There were some sarcastic cheers, and Bush acknowledged them.
"For those that made an, 'Ooooh,' sound, I'm marking you down as neutral," he joked during a question-and-answer session in front of more than 1,000 people.
"I'm hoping I'm your second choice."
Bush is expected to mount a fearsome challenge for the 2016 Republican nomination. Big-money donors are lining up for the ex-Florida governor and presidential son-and-brother, with loving attention being lavished upon him by the organs of the party's business wing like the Wall Street Journal.
But this isn't Wall Street.
This is the Conservative Political Action Conference — the annual gathering associated with Ronald Reagan's ascent in national politics in the 1970s and still billed today as the biggest annual gathering of the right-leaning grassroots army that will pound the pavement, knock on doors, and get out the vote on election day.
His perceived softness with this crowd is a reason polls put Bush far behind Wisconsin Gov. Scott Walker in the early primary state of Iowa, and have them neck-and-neck in New Hampshire.
Bush ran through a laundry list of conservative credentials. And there are many. When he was governor of Florida he passed anti-abortion measures; ended affirmative action; signed numerous gun-rights laws; reduced the size of government; spearheaded charter schools; and cut taxes.
He reminded the crowd that he'd vetoed 2,500 spending items worth $2 billion as governor.
"They called me 'Veto Corleone,'" he joked. "No drunken sailors were around."
Canada got a mention as Bush discussed foreign policy. He critiqued an Obama presidency that he said had been soft on Islamic terrorism and tough on America's friends: "We've managed to mess up almost every relationship, when you think about it — including Canada, which is hard to do."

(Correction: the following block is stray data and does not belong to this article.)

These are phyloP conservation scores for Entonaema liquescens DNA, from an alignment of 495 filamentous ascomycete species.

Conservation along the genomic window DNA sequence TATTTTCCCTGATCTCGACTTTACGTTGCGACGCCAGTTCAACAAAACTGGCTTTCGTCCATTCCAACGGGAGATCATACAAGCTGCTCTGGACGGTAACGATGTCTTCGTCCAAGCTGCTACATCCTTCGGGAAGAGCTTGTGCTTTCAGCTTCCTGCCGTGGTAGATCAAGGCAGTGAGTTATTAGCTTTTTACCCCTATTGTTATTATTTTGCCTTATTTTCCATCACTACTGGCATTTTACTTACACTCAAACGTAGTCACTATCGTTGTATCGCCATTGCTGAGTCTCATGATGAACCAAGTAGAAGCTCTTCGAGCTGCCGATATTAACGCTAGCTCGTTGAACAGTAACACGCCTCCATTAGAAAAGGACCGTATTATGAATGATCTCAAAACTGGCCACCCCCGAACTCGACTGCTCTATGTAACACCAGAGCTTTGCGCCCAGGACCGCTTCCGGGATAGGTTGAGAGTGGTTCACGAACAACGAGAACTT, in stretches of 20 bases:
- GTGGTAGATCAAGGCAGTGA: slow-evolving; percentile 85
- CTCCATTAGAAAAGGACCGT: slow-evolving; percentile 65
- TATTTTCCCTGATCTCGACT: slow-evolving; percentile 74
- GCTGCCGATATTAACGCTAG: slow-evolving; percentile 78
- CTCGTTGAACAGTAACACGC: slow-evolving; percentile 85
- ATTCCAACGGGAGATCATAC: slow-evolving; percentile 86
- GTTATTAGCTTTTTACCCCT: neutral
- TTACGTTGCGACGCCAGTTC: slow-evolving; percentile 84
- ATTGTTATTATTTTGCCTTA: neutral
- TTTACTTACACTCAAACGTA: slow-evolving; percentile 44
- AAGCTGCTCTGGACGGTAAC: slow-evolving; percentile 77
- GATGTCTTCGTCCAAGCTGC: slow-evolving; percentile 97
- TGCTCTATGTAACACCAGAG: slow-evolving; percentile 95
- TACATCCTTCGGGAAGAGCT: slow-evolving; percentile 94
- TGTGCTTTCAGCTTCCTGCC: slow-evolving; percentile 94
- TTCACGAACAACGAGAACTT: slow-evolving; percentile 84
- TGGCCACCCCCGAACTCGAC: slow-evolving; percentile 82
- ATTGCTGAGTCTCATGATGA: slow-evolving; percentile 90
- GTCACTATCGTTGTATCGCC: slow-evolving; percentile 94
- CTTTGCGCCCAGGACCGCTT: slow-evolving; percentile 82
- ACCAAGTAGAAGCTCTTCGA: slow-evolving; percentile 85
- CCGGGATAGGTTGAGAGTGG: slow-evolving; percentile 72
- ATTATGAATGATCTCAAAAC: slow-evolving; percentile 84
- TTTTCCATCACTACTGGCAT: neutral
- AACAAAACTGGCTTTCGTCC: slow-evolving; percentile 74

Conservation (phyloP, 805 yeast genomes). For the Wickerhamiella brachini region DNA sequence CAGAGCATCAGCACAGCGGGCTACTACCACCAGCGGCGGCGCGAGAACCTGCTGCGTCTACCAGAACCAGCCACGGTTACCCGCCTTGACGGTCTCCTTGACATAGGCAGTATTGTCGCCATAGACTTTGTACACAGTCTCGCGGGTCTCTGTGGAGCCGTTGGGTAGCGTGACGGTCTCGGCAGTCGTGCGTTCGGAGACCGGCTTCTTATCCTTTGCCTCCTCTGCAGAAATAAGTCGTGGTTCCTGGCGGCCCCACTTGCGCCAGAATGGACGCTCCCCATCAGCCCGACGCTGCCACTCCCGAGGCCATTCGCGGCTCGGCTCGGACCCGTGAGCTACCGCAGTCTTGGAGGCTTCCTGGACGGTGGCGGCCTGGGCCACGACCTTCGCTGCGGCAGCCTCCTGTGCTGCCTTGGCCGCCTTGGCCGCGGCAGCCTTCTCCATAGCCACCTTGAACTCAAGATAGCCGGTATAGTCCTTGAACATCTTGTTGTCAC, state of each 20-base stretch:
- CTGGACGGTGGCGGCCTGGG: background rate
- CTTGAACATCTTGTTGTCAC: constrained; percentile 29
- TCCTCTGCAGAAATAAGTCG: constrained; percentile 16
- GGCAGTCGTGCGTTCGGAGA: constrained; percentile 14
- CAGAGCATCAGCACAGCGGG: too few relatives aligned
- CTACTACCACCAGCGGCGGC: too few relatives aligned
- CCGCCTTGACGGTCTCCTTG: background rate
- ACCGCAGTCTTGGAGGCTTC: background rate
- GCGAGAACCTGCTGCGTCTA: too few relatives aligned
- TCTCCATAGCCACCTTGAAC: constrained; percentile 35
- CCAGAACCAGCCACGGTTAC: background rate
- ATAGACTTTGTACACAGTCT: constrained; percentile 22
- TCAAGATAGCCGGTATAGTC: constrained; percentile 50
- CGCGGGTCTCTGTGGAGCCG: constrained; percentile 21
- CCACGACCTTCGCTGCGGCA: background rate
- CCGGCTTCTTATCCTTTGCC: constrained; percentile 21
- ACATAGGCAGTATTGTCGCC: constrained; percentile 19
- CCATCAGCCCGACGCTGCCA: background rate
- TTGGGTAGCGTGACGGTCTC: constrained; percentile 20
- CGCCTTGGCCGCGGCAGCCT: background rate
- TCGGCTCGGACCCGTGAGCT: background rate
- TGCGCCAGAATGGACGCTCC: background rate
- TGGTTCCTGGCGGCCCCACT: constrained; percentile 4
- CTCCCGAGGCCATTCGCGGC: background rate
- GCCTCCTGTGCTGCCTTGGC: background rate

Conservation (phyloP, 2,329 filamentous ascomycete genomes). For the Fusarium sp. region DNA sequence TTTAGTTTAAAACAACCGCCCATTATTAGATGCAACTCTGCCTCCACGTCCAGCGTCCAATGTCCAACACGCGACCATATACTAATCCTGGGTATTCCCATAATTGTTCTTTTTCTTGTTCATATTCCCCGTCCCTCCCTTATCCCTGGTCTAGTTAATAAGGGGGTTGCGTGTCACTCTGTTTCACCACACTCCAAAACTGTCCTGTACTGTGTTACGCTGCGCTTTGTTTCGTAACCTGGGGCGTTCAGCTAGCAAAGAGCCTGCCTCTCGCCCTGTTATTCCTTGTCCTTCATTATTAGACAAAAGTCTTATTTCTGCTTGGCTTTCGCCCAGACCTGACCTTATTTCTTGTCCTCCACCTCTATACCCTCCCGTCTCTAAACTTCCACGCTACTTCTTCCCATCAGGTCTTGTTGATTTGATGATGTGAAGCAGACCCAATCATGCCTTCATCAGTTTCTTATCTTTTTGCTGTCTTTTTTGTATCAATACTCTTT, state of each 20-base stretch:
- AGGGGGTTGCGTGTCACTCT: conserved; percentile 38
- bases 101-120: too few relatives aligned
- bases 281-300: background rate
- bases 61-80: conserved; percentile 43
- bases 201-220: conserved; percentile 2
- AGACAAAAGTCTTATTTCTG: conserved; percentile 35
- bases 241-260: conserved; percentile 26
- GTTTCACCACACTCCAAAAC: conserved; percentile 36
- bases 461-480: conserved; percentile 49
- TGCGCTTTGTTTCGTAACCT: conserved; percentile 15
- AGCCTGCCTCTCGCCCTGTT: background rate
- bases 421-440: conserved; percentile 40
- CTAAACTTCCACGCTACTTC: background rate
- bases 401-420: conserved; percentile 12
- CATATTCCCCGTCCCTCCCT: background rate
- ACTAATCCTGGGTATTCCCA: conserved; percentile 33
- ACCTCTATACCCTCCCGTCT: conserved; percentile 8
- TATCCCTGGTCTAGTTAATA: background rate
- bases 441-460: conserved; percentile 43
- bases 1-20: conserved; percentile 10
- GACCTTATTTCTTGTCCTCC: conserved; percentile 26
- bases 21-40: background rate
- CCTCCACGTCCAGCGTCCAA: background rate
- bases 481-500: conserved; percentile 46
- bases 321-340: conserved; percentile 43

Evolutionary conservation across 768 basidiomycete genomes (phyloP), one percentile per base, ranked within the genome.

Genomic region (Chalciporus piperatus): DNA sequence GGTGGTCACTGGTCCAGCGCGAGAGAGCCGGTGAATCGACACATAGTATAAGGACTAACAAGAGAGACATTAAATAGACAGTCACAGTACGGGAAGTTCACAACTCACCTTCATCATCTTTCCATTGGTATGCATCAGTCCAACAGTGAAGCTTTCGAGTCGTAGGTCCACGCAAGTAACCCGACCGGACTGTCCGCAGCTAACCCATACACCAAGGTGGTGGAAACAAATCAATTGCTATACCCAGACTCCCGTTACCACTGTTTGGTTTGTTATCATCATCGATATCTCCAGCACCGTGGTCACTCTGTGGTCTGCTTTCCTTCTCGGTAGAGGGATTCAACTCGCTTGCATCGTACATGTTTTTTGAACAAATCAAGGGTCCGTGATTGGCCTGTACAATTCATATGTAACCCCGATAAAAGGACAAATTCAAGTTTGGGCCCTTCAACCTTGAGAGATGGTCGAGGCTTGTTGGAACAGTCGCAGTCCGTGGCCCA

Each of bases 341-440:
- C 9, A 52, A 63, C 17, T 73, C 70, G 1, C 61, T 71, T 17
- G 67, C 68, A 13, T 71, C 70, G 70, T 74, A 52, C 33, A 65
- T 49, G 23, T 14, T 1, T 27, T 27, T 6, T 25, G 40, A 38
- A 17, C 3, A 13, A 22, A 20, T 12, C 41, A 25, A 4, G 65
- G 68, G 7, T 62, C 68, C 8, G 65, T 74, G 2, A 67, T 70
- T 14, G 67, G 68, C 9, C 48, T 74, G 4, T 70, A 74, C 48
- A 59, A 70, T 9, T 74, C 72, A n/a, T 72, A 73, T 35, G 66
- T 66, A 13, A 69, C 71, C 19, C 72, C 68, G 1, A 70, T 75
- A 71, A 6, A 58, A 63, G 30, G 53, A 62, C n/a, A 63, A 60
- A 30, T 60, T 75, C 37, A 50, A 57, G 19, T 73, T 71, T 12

A few people in the crowd never got to hear that Canada shout-out. That's because dozens of supporters of other potential 2016 candidates made a point of walking out of the room as Bush took the stage.
Many booed or heckled, displaying an animosity not shown any of the other candidates.
Why all that antagonism from conservatives?
First, there's the lineage. Some complain about the dynastic feel of yet another Bush presidential run. New Jersey's Chris Christie called him the backroom-deal candidate. His name came up a half-dozen times while Christie was on stage, as he took questions from popular conservative radio host Laura Ingraham.
Ingraham devoted much of her own convention speech to Bush-bashing. She joked that he'd be so indistinguishable from rival Hillary Clinton that they could run on the same ticket — under the slogan "Clush 2016: What difference does it make?"
"How many of you are skeptical of another Bush?" the radio host asked the hundreds in the hall. More than two-thirds raised their hands.
"We need air in the room."
Then there are his policies. Bush gets criticized mainly on three fronts: for agreeing to the heresy that $1 in tax increases is acceptable in exchange for $10 in spending cuts, for his association with federal education standards, and especially for his stand on immigration. All three are anathema to large swaths of the party.
Bush has spoken with sympathy in the past for illegal immigrants. He delivers speeches in fluent Spanish. His wife is Mexican and they speak the language at home.
In that part-hostile room Friday, he struggled to speak the language of conservatives.
"I know there's disagreement here," Bush said. "The simple fact is there is no plan to deport 11 million people. We should give them a path to legal status."